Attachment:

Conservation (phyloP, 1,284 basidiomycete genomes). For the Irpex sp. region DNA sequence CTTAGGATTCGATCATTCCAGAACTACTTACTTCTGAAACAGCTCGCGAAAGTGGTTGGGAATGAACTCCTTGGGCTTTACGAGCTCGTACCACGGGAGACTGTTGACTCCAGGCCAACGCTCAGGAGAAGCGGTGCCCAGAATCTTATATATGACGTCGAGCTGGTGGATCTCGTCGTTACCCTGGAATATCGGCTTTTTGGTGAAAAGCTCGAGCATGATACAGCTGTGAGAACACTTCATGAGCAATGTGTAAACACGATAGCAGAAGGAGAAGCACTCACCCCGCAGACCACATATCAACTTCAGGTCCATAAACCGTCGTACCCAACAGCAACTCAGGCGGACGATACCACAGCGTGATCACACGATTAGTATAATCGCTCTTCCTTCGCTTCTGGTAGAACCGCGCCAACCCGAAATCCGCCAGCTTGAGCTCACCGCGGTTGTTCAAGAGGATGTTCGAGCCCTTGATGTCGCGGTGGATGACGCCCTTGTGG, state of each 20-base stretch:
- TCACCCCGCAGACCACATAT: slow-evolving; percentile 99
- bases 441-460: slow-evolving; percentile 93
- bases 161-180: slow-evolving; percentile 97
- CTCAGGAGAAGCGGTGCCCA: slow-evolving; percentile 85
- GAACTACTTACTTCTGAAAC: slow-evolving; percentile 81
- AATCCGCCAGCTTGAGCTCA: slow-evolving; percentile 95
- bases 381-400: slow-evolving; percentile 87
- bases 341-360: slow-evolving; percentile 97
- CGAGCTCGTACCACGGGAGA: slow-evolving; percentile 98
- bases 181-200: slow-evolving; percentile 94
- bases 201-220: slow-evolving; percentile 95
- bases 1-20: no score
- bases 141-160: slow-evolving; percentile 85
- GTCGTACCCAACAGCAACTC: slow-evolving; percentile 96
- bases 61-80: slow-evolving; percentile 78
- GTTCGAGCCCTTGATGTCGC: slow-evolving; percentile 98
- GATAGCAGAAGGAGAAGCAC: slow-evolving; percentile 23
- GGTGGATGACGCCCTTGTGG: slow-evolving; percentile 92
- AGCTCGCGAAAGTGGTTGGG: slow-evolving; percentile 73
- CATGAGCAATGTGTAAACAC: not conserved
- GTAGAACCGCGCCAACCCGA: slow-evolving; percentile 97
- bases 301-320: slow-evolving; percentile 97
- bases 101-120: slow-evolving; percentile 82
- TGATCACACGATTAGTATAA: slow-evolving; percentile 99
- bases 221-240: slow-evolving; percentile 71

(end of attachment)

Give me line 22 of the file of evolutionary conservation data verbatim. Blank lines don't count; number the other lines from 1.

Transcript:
- GTAGAACCGCGCCAACCCGA: slow-evolving; percentile 97